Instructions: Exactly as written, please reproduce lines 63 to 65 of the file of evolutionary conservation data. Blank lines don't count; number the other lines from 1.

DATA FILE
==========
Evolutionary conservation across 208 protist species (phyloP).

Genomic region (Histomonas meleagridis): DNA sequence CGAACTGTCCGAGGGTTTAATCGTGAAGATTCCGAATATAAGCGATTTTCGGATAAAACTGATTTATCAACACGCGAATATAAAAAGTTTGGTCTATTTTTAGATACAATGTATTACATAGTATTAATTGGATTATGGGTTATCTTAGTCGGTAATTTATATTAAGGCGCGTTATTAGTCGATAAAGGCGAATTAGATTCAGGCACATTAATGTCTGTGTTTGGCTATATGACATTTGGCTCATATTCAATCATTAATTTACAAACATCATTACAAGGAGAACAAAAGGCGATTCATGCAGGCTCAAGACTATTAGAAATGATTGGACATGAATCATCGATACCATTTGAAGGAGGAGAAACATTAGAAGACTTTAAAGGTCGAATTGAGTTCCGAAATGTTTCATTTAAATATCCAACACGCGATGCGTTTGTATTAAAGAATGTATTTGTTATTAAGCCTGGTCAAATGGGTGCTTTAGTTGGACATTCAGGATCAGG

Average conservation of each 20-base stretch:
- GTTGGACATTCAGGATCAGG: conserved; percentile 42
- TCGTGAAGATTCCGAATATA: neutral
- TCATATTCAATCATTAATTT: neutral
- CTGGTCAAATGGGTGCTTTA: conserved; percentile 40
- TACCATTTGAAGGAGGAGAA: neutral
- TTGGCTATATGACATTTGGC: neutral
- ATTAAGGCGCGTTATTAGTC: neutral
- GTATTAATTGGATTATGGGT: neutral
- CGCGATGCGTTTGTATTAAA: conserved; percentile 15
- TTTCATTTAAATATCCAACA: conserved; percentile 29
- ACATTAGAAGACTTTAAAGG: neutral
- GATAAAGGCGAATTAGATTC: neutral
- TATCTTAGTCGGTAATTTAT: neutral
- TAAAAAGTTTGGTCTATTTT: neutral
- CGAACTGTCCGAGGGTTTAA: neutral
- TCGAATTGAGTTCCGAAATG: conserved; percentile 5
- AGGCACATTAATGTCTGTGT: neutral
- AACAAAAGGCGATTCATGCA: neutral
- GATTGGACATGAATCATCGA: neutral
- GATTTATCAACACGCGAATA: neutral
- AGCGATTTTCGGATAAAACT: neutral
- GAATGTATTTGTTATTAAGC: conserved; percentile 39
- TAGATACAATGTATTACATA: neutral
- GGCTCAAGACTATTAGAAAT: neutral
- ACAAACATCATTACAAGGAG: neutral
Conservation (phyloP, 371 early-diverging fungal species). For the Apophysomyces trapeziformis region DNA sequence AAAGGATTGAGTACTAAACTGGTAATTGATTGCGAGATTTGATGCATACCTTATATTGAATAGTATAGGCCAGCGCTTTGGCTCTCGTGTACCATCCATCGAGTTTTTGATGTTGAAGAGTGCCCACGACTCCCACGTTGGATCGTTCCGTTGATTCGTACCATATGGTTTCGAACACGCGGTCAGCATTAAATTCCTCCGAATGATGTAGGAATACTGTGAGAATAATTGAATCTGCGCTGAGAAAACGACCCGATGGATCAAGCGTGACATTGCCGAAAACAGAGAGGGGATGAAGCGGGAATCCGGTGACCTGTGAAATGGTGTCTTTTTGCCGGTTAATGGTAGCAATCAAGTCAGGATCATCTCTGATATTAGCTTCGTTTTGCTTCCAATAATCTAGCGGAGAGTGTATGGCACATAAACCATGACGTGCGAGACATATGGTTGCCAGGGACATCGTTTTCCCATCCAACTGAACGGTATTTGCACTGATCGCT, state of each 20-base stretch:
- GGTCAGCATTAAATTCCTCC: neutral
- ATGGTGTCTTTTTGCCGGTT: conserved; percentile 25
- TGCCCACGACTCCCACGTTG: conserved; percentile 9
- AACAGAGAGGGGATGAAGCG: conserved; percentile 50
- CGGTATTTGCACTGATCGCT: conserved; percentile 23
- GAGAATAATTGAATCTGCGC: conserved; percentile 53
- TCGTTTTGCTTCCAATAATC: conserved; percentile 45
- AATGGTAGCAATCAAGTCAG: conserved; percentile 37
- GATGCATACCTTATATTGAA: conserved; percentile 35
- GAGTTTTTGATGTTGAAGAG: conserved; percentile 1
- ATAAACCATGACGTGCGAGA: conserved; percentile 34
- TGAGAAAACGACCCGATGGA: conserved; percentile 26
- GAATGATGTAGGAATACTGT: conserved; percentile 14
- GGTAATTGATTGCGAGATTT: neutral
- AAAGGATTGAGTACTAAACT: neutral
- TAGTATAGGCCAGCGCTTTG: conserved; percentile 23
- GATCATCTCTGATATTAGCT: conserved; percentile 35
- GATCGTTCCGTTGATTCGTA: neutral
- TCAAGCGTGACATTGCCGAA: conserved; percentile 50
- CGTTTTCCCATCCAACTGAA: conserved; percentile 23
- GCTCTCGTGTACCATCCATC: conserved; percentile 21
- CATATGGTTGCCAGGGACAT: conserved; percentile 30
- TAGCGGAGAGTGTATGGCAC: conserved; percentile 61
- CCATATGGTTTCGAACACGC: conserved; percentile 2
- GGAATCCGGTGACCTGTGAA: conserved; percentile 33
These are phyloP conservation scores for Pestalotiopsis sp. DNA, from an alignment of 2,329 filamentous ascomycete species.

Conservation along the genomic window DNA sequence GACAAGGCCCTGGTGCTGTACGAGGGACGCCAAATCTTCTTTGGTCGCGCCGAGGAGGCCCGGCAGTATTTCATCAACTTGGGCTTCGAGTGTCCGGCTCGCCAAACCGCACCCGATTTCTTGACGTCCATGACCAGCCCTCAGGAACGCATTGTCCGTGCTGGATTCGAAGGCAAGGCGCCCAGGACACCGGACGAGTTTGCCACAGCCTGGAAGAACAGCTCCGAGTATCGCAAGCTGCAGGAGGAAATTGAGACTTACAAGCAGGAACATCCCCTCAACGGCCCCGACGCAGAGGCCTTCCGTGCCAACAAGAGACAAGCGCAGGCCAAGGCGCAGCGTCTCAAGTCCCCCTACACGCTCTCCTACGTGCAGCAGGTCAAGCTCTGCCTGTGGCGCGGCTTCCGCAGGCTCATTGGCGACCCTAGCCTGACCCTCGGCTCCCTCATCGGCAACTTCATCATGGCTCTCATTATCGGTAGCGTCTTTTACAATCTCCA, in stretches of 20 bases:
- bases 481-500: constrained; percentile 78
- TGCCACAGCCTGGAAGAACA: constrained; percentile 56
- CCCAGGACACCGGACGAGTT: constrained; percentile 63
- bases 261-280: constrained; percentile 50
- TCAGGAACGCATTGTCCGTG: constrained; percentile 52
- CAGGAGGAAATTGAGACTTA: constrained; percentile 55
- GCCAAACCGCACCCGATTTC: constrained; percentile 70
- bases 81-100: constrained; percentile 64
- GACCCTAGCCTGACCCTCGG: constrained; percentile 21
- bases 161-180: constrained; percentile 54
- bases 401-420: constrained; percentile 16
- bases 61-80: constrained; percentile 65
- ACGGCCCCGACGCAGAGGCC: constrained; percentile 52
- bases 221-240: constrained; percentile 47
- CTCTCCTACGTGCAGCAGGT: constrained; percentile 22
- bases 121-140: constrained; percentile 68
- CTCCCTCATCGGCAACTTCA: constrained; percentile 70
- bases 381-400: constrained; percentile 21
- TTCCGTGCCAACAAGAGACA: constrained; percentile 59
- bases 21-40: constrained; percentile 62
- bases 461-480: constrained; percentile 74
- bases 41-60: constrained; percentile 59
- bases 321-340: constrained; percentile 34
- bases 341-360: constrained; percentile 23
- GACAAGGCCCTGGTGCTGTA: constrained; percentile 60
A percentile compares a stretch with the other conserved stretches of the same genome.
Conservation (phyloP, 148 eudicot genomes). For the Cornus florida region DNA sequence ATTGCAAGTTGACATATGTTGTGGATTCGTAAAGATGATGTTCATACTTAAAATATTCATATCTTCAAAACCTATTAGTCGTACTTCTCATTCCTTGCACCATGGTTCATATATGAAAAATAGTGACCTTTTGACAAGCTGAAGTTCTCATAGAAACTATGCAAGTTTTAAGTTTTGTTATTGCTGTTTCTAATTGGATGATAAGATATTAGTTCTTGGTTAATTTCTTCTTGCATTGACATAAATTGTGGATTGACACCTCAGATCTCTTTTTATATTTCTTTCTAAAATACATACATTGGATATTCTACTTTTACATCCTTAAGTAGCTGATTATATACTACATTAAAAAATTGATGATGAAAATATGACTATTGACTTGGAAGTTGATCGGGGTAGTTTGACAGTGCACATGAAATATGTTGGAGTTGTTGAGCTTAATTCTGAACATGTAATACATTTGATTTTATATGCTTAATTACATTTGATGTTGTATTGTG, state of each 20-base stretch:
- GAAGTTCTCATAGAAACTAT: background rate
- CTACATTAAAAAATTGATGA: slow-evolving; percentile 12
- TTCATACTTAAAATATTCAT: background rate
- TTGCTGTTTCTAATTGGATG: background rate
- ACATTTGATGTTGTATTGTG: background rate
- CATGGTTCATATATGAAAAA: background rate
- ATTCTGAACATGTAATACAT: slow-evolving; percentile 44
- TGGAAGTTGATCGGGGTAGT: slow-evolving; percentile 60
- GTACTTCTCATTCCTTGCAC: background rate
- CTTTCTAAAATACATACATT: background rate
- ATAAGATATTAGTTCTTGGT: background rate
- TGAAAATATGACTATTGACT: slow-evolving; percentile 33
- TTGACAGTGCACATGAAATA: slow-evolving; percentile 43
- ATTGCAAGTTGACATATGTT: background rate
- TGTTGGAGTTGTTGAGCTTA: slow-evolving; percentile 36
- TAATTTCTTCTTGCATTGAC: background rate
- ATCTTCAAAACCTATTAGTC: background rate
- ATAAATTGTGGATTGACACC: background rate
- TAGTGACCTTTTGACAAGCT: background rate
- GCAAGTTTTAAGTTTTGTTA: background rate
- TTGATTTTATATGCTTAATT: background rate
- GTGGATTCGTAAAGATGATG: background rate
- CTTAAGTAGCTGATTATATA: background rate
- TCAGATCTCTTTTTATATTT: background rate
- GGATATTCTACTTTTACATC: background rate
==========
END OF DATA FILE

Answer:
- GCCAAACCGCACCCGATTTC: constrained; percentile 70
- bases 81-100: constrained; percentile 64
- GACCCTAGCCTGACCCTCGG: constrained; percentile 21